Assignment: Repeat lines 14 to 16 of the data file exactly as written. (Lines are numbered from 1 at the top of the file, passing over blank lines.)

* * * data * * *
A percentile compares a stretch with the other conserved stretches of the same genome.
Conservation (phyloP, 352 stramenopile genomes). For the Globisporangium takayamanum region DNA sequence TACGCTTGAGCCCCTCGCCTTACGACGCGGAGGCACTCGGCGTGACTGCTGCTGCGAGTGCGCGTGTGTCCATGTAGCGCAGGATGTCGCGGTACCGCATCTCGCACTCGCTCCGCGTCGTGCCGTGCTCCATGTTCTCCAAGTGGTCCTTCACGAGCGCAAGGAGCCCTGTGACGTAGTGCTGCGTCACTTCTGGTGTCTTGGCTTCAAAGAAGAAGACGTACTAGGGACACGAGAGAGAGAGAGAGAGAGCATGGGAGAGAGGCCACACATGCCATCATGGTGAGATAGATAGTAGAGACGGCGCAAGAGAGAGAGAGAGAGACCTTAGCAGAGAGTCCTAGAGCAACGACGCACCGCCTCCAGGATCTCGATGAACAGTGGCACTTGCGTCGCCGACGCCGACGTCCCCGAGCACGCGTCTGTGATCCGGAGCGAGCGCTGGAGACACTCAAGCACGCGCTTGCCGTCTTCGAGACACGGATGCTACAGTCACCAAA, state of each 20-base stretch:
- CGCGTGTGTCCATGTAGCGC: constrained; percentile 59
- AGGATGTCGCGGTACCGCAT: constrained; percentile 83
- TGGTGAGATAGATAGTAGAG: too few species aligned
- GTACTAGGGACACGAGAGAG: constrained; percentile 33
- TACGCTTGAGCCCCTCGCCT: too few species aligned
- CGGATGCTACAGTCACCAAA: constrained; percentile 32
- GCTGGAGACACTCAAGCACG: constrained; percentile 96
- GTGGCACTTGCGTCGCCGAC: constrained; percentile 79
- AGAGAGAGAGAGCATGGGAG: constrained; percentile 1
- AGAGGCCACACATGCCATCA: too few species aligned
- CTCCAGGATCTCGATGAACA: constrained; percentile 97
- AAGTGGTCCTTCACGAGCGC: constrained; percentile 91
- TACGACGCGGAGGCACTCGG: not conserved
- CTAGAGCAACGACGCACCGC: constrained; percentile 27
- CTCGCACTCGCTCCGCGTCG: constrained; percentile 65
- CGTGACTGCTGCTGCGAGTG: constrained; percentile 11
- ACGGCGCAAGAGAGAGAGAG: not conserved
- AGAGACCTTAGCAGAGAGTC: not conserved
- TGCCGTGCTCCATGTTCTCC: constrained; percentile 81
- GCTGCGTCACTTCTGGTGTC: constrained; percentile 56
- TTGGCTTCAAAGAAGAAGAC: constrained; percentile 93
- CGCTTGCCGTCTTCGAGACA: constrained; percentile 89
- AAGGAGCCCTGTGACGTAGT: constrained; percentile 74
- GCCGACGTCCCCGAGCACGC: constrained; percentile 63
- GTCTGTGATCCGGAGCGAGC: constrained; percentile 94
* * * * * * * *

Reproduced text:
- AAGTGGTCCTTCACGAGCGC: constrained; percentile 91
- TACGACGCGGAGGCACTCGG: not conserved
- CTAGAGCAACGACGCACCGC: constrained; percentile 27